The advent of new obesity drugs was supposed to be a watershed moment. No new fat-fighting pills had been approved in years, and some one-in-three Americans are obese. But so far, physicians haven't been quick to pull out their prescription pads.
Vivus ($VVUS) and its diet pill Qsymia are the case study. The company won FDA approval for the drug last July, and Vivus commenced its launch in September. No one expected doctors to jump in with both feet, but sales failed to accelerate much, partly because of reimbursement problems and out-of-pocket costs for patients, partly because it's sold only via mail order under a risk-management plan. Some blame Vivus' stubborn refusal to sign up a Big Pharma marketing partner, too.
In fact, sales haven't accelerated much at all. For the fourth quarter of last year, Qsymia brought in only $2 million. That was $1 million less than analysts had expected, and they weren't expecting a whole lot, comparatively speaking. As The Street points out, analysts last fall figured on $24 million in Q4 sales. So, the $3 million expectation was already a far cry from initial hopes. What's worse, Vivus laid out plenty of cash to generate that paltry $2 million.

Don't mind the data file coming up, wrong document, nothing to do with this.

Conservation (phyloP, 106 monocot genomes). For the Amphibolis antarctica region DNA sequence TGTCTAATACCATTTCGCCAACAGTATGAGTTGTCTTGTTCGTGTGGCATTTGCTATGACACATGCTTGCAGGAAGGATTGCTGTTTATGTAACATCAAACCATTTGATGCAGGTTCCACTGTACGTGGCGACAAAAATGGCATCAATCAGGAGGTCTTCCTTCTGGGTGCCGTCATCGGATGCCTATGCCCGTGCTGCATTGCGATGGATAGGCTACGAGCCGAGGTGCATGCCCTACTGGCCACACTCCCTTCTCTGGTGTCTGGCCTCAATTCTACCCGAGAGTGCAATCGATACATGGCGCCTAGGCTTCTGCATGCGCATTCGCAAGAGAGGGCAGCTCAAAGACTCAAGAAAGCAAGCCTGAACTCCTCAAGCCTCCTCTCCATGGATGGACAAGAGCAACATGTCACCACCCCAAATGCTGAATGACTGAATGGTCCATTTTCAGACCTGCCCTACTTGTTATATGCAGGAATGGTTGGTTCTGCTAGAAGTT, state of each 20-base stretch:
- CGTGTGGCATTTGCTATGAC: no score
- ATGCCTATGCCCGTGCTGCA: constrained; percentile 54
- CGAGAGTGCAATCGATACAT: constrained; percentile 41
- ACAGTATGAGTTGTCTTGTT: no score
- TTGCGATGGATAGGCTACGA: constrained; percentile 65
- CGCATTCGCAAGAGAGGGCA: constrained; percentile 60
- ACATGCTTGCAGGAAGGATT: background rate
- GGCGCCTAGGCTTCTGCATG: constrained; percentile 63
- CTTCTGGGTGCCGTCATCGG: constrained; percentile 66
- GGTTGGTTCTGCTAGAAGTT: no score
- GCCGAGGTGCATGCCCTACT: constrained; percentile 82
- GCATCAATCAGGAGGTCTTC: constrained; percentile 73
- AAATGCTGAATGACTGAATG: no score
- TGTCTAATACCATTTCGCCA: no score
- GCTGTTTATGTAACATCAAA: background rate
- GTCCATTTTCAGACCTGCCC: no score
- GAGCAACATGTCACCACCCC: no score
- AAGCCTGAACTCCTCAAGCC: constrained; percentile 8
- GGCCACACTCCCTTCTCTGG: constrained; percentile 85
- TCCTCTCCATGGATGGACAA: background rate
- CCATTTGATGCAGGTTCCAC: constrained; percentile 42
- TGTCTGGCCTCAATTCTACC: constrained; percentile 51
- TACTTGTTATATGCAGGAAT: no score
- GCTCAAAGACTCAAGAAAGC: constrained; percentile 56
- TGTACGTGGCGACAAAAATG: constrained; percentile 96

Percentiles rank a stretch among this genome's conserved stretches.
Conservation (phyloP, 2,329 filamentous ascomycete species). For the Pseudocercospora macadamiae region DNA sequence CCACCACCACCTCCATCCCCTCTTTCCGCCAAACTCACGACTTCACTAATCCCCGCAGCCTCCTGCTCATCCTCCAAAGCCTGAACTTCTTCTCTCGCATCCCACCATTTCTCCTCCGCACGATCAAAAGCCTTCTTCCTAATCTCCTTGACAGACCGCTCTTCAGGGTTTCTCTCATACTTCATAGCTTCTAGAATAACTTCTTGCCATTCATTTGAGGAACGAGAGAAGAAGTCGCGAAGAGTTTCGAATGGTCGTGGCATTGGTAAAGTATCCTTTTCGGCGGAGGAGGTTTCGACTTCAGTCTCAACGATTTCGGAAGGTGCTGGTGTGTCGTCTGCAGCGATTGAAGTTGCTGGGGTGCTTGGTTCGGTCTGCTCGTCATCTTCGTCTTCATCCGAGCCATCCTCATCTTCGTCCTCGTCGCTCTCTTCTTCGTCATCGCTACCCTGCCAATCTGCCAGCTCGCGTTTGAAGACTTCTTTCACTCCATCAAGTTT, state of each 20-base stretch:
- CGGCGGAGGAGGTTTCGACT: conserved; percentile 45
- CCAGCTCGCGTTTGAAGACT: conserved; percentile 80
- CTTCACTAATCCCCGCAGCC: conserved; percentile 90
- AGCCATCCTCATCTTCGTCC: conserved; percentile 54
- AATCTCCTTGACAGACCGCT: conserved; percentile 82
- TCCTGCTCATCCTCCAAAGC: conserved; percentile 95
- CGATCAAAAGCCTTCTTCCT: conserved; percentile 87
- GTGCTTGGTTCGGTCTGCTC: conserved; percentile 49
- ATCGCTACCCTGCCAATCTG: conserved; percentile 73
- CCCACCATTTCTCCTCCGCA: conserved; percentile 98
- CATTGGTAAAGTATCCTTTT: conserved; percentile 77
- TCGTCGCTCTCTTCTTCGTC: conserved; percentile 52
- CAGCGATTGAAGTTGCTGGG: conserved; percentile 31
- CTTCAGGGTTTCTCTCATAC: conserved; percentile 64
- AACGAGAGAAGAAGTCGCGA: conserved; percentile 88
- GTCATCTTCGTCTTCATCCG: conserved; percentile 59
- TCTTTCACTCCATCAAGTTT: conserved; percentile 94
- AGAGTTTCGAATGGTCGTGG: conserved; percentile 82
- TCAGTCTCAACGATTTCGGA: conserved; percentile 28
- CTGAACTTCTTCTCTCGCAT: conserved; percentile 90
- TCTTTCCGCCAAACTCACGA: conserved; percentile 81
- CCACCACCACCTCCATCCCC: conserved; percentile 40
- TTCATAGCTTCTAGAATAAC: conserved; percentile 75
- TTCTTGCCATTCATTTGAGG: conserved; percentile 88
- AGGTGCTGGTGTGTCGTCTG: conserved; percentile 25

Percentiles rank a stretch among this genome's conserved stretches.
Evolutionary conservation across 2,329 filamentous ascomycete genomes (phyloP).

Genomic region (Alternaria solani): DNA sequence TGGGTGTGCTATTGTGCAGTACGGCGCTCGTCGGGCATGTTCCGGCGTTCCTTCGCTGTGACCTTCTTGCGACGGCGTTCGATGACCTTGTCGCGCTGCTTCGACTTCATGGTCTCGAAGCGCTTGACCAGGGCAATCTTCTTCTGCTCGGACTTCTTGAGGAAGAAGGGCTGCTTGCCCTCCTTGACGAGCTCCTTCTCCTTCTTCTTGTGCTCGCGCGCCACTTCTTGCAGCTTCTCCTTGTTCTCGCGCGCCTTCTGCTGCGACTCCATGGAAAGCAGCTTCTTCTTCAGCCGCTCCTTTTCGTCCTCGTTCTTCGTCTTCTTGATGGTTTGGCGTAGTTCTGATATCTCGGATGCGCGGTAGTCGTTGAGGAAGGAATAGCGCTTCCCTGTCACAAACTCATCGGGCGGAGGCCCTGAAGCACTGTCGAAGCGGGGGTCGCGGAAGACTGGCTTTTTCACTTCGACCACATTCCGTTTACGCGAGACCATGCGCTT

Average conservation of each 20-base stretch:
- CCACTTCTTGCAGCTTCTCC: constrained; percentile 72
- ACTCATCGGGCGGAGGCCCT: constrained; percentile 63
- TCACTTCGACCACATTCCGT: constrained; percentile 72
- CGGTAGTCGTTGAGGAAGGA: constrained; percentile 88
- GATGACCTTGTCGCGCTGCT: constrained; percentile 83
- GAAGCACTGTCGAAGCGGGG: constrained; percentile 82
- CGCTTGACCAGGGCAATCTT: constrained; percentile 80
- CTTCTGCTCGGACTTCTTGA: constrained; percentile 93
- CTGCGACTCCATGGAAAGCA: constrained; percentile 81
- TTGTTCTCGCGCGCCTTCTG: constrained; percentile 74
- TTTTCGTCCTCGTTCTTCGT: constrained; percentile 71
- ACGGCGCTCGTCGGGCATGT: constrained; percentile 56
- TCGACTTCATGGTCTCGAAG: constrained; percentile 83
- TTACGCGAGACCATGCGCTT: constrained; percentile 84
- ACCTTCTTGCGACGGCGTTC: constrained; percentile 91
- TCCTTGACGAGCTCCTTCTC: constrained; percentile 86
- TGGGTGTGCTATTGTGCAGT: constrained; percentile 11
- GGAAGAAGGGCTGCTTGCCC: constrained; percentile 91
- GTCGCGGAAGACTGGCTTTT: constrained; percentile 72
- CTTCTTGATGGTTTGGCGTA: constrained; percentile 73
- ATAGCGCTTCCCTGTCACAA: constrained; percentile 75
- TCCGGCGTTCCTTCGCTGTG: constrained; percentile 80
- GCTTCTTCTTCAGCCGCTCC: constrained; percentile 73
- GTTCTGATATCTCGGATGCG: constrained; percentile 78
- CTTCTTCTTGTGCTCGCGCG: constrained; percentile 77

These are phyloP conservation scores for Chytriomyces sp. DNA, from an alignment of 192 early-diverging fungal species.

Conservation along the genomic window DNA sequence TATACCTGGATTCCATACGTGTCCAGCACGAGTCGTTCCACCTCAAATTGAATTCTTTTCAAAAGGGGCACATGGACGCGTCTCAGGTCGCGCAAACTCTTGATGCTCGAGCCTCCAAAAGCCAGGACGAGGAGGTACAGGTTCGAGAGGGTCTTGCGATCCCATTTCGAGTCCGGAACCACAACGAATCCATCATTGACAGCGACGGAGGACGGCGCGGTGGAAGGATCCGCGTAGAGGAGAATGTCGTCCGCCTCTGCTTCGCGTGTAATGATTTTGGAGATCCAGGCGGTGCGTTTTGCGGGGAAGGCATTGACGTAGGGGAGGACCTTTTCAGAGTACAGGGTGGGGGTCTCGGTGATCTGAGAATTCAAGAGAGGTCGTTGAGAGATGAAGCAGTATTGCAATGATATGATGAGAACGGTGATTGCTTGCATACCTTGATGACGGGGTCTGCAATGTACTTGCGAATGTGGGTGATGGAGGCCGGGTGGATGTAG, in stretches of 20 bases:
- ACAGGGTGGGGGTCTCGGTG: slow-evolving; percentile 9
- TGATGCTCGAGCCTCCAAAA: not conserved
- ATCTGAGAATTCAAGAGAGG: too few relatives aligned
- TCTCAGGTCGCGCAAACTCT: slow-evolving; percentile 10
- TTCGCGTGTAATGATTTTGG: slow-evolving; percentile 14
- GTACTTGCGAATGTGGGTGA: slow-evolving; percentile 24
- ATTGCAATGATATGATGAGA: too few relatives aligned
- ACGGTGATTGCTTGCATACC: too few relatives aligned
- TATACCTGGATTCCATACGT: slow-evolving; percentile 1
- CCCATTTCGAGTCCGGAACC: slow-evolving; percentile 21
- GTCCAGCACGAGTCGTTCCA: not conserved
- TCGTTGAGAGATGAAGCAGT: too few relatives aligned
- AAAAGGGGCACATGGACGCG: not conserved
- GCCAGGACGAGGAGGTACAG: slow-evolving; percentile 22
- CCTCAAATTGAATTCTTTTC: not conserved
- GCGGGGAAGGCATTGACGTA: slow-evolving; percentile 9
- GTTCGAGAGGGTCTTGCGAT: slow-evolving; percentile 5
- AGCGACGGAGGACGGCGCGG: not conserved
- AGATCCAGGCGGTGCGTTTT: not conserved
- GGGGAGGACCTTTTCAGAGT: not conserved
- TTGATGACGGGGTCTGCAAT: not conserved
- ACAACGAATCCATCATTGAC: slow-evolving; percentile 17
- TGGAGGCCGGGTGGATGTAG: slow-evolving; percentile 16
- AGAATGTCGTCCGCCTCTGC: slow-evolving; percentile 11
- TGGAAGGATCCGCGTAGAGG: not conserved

Some industry-watchers think a slow-but-steady approach is best for Qsymia, to build trust with patients and doctors. And Vivus did score a contract with Express Scripts ($ESRX) in late December. The FDA may allow broader distribution beginning in April. But for Vivus to continue covering its costs, it needs Qsymia to pick up speed significantly--or find more financing, The Street says.
No doubt Arena Pharmaceuticals ($ARNA) is watching Qsymia closely for hints to its own prospects. Its Belviq drug is FDA-approved but not yet launched. Orexigen Therapeutics ($OREX) has its own obesity drug awaiting FDA approval as well. Whether either of these will fare better than Qsymia has remains to be seen.